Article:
I was inspired to approach the topic of low-carbon travel, after reading Sustainable Energy - without the hot air and realizing that no matter how much effort you make in your daily life to reduce your carbon emissions and live efficiently - take shorter showers, turn down the heat, avoid using a car, eat less meat - as soon as you step onto an airplane, all those nice "efforts" are sadly erased.
As author David MacKay explains, taking one intercontinental roundtrip flight (say London-Los Angeles) consumes approximately 12,000kWh per person - about 30kWh/day for one year. To put that into perspective, that's like leaving your heater on 24/day every day for one whole year. And that's just one flight! If you had to pay that much energy in electricity bills, that'd be $1204 in the US ($2080 in France, and $3942 in Germany!).
What does that mean for expat globetrotters who love to travel and take (gulp) multiple intercontinental flights per year? Is there hope that airplanes will become more efficient? Unfortunately, not really. Aircraft manufacturers are looking to make planes lighter and to increase capacity, but airplanes will still remain gas guzzling beasts.
But what if -
we used the sun to power airplanes?
Solar Impulse, based in Lausanne, Switzerland, is a solar power plane project founded in 2003 by Bertrand Piccard and André Borschberg, and financed by private companies (the four major partners are Solvay, Schindler, Omega, and Deutsche Bank).
Solar-powered planes do exist!
Solar Impulse's first aircraft, the HB-SIA, is a prototype aircraft with 11,628 PV cells, a wingspan of 63.4 meters, a cruise speed of 70 km/hour, and a carrying capacity of 1 person.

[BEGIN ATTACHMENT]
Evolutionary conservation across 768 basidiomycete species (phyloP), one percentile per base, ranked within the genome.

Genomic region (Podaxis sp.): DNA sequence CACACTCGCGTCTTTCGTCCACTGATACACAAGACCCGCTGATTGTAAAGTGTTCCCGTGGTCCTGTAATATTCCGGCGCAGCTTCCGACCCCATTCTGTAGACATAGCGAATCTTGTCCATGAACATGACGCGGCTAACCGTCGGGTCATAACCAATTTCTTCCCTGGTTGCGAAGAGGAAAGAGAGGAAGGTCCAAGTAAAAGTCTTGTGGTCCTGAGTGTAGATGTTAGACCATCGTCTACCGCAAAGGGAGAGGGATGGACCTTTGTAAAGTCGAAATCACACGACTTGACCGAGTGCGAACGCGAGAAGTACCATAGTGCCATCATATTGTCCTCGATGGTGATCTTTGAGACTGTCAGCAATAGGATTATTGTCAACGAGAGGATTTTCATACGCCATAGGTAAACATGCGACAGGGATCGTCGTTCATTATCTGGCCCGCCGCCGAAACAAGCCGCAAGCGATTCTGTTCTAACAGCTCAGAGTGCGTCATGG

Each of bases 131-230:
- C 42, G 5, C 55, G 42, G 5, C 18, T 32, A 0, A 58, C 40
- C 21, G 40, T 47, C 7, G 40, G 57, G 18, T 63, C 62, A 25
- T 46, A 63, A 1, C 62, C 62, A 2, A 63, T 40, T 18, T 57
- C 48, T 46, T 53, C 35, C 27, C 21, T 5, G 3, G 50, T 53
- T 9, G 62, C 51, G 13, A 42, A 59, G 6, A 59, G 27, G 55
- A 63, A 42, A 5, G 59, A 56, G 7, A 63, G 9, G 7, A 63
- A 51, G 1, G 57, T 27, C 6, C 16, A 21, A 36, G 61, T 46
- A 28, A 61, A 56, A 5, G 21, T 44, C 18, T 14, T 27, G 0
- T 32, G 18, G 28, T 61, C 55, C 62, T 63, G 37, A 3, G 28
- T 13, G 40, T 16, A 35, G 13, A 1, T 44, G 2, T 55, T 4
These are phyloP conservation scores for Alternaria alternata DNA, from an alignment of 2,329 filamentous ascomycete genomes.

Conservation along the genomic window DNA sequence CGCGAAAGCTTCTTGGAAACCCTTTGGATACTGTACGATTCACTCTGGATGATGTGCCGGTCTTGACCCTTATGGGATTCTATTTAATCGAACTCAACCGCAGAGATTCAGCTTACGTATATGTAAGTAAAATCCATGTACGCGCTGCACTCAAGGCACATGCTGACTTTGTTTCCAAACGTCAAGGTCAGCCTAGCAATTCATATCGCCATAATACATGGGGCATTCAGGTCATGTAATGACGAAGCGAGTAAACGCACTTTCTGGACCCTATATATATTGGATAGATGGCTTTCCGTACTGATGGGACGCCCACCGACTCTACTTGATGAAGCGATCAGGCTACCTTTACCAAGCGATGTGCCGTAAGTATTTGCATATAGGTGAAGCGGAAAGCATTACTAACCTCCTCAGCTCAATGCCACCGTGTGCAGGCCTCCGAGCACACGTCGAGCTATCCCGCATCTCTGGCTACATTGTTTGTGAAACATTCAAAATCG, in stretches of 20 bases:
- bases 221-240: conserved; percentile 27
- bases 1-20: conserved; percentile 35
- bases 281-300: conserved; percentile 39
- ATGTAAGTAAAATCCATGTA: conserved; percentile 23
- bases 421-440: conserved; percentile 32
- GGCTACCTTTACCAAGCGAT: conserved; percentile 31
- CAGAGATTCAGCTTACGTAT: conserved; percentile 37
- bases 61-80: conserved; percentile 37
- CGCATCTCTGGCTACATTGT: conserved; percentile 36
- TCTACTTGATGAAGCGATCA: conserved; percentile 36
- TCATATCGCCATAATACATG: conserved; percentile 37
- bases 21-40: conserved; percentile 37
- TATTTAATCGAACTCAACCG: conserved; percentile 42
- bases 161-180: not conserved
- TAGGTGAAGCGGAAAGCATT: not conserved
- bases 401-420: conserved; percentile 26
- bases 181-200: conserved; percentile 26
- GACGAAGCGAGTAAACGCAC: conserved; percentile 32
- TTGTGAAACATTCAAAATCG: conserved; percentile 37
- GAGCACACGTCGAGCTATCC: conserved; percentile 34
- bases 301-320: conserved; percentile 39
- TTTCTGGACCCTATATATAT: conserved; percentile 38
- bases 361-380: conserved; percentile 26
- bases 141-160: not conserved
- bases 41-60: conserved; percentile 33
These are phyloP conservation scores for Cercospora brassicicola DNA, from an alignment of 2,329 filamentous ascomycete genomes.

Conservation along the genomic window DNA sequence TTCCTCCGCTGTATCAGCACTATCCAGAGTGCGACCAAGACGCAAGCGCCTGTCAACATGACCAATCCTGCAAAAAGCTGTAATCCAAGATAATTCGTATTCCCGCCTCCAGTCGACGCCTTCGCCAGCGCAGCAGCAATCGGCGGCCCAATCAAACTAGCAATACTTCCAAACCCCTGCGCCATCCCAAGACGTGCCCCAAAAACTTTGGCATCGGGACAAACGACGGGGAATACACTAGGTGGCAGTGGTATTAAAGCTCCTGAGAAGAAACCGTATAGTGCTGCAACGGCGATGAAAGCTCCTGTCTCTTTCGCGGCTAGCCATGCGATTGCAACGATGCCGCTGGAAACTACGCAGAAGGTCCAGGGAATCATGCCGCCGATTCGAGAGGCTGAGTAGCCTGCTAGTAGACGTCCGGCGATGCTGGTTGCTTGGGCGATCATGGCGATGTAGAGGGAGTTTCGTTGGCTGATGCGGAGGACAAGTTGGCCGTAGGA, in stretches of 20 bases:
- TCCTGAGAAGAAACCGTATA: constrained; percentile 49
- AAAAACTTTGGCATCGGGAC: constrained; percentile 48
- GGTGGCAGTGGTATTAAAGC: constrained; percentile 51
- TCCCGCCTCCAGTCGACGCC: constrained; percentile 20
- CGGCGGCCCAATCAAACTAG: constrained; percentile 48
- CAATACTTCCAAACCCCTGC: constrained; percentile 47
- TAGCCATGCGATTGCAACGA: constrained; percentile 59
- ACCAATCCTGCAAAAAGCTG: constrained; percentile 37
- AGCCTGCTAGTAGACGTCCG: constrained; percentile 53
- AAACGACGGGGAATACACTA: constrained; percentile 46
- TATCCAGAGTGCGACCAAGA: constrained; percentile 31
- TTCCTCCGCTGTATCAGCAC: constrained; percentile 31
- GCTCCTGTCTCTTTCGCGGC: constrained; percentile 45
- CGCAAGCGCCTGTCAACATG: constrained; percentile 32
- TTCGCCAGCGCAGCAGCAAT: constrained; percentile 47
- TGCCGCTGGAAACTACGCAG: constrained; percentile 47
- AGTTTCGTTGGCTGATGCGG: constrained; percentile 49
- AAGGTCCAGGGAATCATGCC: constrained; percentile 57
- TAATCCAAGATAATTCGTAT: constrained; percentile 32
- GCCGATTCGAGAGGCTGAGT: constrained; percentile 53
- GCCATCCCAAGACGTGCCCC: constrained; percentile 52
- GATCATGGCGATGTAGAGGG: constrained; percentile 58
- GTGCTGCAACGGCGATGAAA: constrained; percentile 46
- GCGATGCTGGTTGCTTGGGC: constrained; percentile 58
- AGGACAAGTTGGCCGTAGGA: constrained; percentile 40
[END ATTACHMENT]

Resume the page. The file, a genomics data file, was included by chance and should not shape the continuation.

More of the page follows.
Ok, so maybe an airplane that has the same wingspan as an Airbus A340, but goes slower than your grandmother driving and carries 1 measly person might not seem that impressive. But this is the "revenge of Icarus" - an airplane that can fly day and night without using fuel. This is huge!
Why can't the plan go faster and hold more people? The project's major design constraint is the weight and power capacity of the lithium polymer batteries.
This being said, the HB-SIA successfully performed a 26-hour flight in July 2010, a 13-hour international flight in May 2011 (from Switzerland to Belgium), and in the upcoming weeks will perform a 2,500km, 48-hour journey from Switzerland to Morocco -- all being practice flights for a round-the-world flight in 2014 with the upgraded HB-SIB model.
Solar Impulse recognizes that its solar plane project will not revolutionize the aviation industry in the near-term, but they hope to demonstrate that "progress is possible using clean forms of energy".
I agree that Solar Impulse projects a strong message about the potential of renewable energies - but I am also optimistic (naive maybe?) that solar-powered commercial aviation could one day become a reality.
In the meantime, what should we do about flying? Try to take direct flights instead of flights with stops. Better yet, take a train instead if possible. Better yet, think twice about making the trip.
I know I know, that's sad.
Any other thoughts about the subject?